In Shakespeare’s play, Henry V, the king leads his troops into a spectacularly successful battle against the French with the cry, ‘God for Harry, England and St George!’ As Aussies, we maybe don’t quite get it. Our country isn’t quite old enough, our roots don’t go far enough back into the sources of Western Christian culture to really do saints with any great enthusiasm. Perhaps the nearest we could come is to invoke the name of a football team, maybe St Kilda would work for us. But the days were, back in the 12th and 13th centuries and the beginnings of the Crusades, when national saints were all the go, when the marauding armies of Western Europe were happy to invoke all the help they could get to hack down the Saracens whose countries they were invading.
For Spain, it was St James, who with his brother John were nicknamed by Jesus, ‘Boanerges’, the ‘sons of thunder’, presumably because that was how they acted. It was James and John, remember, who in our reading a couple of weeks ago volunteered to call down a lightening bolt from heaven to zap a hapless Samaritan village who didn’t roll out the red carpet. These are ‘bull in a china shop’ kind of guys, impatient, enthusiastic, literal-minded, scary but loveable. In today’s reading, their mum asks Jesus for a favour – let them be your no. 1 and 2 lieutenants when you embark on your programme of world domination. James and John assure Jesus they’re up for the job and Jesus doesn’t doubt them – he knows their love and loyalty, he knows that they will drink the cup of martyrdom that lies ahead but he knows, as well, that they just don’t understand yet. His programme isn’t quite what they think, God’s kingdom isn’t a prize for control-freaks and crusaders.
How St James gets to Spain is quite a story. Central to the legend is that during his lifetime St James may have travelled on a preaching tour to the Iberian peninsular. Then after the unfortunate episode in today’s reading from the Acts of the Apostles, in which he gets his head chopped off by Herod Agrippa I, James’s body is gathered up – according to one version of the legend, by angels – who sail it in an unattended, rudderless boat all the way back to Spain, where his relics end up encased in a massive rock in the town of Compostela. The tradition claims that a little while later, in 844 to be exact, St James miraculously appeared on a white horse during the battle of Clavijo and helped the Christian army to defeat the superior Muslim forces of the Emir of Córdoba. Hence the traditional battle-cry of Spanish soldiers and soccer players, “Santiago y cierra España,” (“St James and strike for Spain”). As a result of his post-mortem exploits, St James won the title, at least in Spain, of Santiago Matamoros – St James the Moor-slayer.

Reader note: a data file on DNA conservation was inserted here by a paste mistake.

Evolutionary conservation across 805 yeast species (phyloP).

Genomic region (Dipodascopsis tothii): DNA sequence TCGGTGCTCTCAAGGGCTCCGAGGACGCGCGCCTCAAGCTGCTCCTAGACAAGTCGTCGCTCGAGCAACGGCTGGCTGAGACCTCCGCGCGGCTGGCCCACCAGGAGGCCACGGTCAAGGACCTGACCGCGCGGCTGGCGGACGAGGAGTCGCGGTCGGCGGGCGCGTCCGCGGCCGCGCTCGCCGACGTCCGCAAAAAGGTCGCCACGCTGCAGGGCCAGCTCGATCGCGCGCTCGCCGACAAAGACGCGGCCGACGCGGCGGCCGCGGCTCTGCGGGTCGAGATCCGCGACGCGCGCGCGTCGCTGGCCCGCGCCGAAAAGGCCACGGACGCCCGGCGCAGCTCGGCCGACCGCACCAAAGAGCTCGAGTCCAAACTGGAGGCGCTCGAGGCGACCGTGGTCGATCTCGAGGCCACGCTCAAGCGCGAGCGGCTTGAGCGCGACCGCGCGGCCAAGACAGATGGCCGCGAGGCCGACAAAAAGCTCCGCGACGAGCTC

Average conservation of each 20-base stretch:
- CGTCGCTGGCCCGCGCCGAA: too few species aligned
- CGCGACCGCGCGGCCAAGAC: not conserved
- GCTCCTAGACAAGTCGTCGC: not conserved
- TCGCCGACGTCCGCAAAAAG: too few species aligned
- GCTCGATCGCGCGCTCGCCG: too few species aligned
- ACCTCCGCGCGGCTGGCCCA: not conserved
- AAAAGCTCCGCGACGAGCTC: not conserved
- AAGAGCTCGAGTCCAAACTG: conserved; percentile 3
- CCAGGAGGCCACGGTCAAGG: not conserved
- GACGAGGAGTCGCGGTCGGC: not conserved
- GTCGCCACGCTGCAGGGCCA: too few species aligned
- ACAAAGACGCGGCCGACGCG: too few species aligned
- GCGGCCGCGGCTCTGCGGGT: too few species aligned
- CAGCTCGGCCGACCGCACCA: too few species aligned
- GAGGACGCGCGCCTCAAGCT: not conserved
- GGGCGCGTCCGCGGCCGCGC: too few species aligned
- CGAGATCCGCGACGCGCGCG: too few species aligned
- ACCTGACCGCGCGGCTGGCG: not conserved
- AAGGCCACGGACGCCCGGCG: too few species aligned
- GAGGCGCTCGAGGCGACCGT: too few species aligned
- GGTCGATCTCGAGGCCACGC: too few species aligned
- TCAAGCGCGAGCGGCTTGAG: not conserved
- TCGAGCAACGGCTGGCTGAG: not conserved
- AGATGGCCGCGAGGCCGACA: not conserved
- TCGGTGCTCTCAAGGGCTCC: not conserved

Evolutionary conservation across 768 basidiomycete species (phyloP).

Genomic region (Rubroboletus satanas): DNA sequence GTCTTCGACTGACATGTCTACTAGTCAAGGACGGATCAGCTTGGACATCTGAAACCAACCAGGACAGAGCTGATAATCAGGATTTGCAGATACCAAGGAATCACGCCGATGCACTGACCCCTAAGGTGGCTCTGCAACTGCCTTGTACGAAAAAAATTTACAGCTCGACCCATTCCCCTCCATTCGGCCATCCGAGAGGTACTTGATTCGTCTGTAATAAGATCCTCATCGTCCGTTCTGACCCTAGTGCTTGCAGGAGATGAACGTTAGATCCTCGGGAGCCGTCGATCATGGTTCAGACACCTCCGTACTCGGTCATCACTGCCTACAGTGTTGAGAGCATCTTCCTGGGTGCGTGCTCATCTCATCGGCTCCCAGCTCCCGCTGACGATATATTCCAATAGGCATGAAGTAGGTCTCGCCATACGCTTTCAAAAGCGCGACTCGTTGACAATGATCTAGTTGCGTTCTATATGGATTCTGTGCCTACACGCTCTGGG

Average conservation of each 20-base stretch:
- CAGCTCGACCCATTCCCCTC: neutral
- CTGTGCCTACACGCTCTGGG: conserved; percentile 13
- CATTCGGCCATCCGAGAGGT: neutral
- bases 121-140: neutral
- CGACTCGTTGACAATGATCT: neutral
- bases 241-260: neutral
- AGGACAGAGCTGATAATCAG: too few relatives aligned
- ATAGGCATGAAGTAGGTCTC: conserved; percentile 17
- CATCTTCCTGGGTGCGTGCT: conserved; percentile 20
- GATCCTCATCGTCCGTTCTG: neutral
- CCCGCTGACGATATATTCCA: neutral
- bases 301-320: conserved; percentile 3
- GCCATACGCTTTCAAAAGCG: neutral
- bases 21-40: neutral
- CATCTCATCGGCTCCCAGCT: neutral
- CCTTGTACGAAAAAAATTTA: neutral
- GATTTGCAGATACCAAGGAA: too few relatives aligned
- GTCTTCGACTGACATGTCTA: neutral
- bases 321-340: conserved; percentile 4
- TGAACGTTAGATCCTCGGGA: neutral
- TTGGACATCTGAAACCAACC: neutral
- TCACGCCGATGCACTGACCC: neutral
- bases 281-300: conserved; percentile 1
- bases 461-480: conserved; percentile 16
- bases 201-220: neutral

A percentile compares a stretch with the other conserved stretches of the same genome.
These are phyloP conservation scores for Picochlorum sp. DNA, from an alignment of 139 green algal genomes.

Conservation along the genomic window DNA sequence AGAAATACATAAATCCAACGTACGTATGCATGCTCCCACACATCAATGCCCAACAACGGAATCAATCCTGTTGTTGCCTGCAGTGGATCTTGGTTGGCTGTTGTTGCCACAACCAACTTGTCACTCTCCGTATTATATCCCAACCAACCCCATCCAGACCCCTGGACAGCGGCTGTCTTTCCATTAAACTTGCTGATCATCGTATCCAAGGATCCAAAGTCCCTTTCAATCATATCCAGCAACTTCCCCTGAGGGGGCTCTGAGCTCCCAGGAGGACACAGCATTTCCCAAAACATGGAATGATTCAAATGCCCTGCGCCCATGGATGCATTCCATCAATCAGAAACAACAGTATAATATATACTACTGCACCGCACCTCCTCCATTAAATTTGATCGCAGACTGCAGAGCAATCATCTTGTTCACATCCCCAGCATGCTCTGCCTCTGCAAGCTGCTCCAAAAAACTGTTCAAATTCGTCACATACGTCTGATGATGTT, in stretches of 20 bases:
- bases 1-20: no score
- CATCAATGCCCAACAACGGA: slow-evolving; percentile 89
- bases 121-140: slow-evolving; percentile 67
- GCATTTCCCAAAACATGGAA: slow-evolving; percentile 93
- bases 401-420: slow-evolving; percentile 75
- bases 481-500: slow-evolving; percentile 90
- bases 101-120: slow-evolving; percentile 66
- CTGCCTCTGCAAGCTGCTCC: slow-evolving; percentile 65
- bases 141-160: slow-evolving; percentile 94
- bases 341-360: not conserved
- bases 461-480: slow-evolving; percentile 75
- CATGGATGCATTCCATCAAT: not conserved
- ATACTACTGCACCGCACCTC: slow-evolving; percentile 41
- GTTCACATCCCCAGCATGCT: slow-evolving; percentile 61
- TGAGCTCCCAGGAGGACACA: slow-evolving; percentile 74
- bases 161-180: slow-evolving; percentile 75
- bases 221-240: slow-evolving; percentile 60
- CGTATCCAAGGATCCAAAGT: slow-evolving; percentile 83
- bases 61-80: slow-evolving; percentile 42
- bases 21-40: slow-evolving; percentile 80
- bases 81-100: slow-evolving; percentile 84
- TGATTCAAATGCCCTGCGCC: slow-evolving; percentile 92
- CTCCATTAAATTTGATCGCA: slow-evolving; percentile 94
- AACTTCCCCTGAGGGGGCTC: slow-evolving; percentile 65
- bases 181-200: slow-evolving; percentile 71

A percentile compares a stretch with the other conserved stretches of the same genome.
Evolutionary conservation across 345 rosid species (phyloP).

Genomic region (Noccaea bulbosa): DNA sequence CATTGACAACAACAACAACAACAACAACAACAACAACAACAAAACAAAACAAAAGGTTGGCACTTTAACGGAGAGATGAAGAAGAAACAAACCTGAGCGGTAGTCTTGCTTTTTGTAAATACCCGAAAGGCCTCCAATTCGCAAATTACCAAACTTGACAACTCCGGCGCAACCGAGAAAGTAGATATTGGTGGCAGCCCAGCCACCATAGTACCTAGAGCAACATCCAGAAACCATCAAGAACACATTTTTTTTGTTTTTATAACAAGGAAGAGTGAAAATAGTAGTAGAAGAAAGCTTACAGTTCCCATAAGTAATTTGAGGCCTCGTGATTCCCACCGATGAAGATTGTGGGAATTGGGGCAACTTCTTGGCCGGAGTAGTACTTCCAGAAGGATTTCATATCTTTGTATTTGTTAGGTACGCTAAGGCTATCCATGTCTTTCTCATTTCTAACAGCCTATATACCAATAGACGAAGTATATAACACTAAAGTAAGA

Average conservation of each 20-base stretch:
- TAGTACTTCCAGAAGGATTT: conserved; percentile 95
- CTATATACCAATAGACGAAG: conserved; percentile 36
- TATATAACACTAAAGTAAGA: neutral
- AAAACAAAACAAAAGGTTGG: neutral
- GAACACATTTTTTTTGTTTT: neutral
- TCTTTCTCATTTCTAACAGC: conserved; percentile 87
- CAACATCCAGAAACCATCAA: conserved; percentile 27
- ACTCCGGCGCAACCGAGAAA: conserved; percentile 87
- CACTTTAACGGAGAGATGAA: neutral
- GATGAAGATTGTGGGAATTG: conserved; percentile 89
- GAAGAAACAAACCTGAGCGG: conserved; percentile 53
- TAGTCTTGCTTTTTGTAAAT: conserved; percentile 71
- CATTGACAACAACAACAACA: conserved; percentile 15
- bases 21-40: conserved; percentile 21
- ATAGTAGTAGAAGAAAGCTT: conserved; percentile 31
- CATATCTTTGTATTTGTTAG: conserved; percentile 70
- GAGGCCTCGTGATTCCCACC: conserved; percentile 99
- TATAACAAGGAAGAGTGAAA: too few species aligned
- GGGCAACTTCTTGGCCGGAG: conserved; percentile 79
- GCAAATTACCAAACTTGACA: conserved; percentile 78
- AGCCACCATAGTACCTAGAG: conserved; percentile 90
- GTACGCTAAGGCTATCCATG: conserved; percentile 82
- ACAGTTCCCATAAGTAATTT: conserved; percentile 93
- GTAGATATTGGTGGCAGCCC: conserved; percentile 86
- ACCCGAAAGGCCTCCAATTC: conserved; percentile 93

Which sounds in character, at least, if not quite how God’s kingdom is revealed according to the stories Jesus himself tells. St James the Moor-slayer still doesn’t quite get it.
However there’s another tradition associated with the saint whose supposed relics are encased somewhere in the stone of the ancient church of Santiago de Compostela, the altogether different tradition of the Way of St James, the pilgrimage which became popular in the early Middle Ages and today attracts thousands of people every year. This tradition, I think, might be a little more helpful.
I recently came across the diary of a modern-day pilgrim along the Camino, the network of paths across Europe that converge on the church at Compostela, a young man named Richard who at the beginning of his journey bemoaned the fact that the idea of pilgrimage seemed too religious. Richard’s pace slowed somewhat over the course of several weeks, not apparently from exhaustion but because he found himself falling into step with unlikely companions, a man in a wheelchair, a couple of cheerful American nuns, a young Japanese couple, a devout Muslim man, an elderly woman who composed and sang Gregorian chant while she walked. His pace also slowed because he found himself noticing some things about himself that he hadn’t noticed before – his need for solitude and silence, the refreshment of companionship and the joy of receiving and offering hospitality, the wonder of travelling towards a goal that he gradually came to realise was hidden not within the stone pillars of the church at Santiago de Compostela, but within himself.
St James, of course was not just a hot-head. There must have been more to him than that or Jesus wouldn’t have loved him so much or teased him with such a colourful nickname. With his brother John and with Peter – another ‘act before you think’ sort of guy – James is one of the inner circle of disciples, the three Jesus takes a little further into his confidence. It’s Peter, James and John who are present with Jesus when he raises the little girl from the sleep of death, who are with Jesus on the mountain top where he is transfigured with the light of heaven, who walk with Jesus a little farther into the dreadful garden of Gethsemene. If James still doesn’t get it, that’s not because Jesus doesn’t understand and love James. It’s the same three – James, with John and Peter – who according to Luke’s Gospel are the first who hear and respond to Jesus’ call to follow him, leaving behind their boats and nets and a miraculous but highly perishable catch of fish. It’s the beginning of a life-long pilgrimage that may or may not take him to the shrine of Santiago de Compostela, but that might be the best and most enduring relic of St James.